3 astronauts make their way home |

We are back with three dramatic episodes of A Year in Space, which take you through Scott Kelly and Mikhail Kornienko's last days aboard the International Space Station and their subsequent—and harrowing—trip home. Watch the series at time.com/space.

It's been a long year for Kelly and Kornienko, and there has been no shortage of challenges—from exploding supply rockets to a close call with a passing Russian satellite. Then there are the simple human hardships of separating yourself from your friends, family—and from something as basic as gravity. The toll on the astronauts' bodies and minds is yet to be determined, but what we do know is that the science that Kelly and Kornienko did during their year aloft, combined with the studies on Scott's identical twin, Mark, back on Earth, will yield important results both for humans living on the planet and humans hoping to venture far from it.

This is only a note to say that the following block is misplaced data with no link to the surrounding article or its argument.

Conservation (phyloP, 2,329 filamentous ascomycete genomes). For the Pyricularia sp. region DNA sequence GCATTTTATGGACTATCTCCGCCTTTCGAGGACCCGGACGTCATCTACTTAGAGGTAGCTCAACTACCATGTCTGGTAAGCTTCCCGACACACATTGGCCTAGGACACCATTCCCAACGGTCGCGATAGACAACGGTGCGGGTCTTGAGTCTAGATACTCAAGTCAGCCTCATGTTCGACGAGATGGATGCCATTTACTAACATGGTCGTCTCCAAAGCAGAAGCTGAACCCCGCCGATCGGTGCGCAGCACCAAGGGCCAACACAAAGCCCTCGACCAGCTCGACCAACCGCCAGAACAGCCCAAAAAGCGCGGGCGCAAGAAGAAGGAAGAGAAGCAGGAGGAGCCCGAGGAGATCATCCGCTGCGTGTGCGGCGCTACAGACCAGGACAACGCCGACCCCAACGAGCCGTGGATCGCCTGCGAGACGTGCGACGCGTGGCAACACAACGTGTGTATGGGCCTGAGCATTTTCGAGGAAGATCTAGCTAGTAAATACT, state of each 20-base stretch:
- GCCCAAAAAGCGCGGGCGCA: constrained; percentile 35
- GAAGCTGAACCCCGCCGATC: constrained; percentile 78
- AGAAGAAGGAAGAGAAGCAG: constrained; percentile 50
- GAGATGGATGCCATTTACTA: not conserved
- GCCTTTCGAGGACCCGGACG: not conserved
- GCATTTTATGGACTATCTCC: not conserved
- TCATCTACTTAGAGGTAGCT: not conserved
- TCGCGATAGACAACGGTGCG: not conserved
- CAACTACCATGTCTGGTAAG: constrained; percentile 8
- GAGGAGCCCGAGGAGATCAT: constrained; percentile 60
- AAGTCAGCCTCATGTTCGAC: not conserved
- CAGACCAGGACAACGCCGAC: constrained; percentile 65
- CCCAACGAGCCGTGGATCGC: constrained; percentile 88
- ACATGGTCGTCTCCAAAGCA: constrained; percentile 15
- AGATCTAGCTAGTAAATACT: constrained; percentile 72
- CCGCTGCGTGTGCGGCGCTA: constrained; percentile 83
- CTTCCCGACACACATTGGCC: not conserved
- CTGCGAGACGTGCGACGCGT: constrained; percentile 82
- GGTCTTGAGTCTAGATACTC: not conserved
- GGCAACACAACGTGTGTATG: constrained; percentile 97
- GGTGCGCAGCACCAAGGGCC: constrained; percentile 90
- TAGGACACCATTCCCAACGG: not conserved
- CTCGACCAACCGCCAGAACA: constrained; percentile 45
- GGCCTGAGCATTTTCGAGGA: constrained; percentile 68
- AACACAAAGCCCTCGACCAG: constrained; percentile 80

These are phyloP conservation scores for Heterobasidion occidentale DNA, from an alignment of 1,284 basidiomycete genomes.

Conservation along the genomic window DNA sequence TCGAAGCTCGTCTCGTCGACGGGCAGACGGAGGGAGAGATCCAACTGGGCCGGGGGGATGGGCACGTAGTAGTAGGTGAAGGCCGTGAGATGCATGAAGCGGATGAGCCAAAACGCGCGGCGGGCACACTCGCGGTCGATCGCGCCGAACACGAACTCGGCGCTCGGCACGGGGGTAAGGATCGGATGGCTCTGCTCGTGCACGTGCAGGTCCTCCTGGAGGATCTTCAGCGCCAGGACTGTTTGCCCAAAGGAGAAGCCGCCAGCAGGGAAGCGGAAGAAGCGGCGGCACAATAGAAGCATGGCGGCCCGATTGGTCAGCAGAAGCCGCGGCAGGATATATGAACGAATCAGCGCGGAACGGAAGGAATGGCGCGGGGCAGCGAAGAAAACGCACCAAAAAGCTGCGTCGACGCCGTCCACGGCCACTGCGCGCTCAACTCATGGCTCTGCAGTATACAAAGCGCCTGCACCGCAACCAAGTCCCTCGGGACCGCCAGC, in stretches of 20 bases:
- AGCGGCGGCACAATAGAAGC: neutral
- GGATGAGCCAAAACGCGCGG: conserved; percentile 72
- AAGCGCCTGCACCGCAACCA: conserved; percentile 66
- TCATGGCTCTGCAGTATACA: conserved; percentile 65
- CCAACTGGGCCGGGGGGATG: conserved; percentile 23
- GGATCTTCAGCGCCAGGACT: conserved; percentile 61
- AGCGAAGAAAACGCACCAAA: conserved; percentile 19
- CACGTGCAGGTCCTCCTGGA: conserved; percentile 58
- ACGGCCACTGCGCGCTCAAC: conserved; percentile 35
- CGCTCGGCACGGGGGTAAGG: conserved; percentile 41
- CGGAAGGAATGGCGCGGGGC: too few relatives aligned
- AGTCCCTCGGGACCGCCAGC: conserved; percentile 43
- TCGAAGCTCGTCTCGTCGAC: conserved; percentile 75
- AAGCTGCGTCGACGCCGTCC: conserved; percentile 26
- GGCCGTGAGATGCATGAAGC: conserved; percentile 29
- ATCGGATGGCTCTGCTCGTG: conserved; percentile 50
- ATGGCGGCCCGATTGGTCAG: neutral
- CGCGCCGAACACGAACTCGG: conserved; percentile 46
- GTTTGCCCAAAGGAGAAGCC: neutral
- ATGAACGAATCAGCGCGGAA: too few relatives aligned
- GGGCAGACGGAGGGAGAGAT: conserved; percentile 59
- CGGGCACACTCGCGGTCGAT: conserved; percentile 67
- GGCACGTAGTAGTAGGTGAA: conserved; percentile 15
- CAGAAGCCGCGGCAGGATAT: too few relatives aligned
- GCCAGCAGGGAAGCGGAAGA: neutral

In just over a week, we'll have one final installment and that'll be it for the series! We hope you have enjoyed following the journey as much as we have enjoyed producing it.

We live in an era in which too many people have forgotten the courage and the resolve it takes to travel in space. Yes, the missions are thrilling, but they are also grueling and very dangerous, especially when explorers commit themselves to spending a year off the planet. A day in space means 16 trips around the Earth, 16 sunrises and sunsets, and 16 opportunities to watch the planet crawl by below, always in your sight—but always out of reach. Imagine living there for an entire year.

A Year in Space follows Astronaut Scott Kelly during his record-setting one-year stay aboard the International Space Station—part of an ambitious experiment to determine if humanity's grand dreams of traveling to Mars can ever be achieved. With unprecedented access, TIME's filmmakers chronicle Kelly's mission in a 12-episode series. A Year in Space also follows Scott's family back home, including his twin brother Mark—a retired NASA astronaut—who is serving as the other half of a unique controlled experiment, comparing how identical bodies and identical genomes respond to a year in decidedly non-identical environments. In A Year in Space, technology, biology and the ambitions of humanity converge in ways they never have before.

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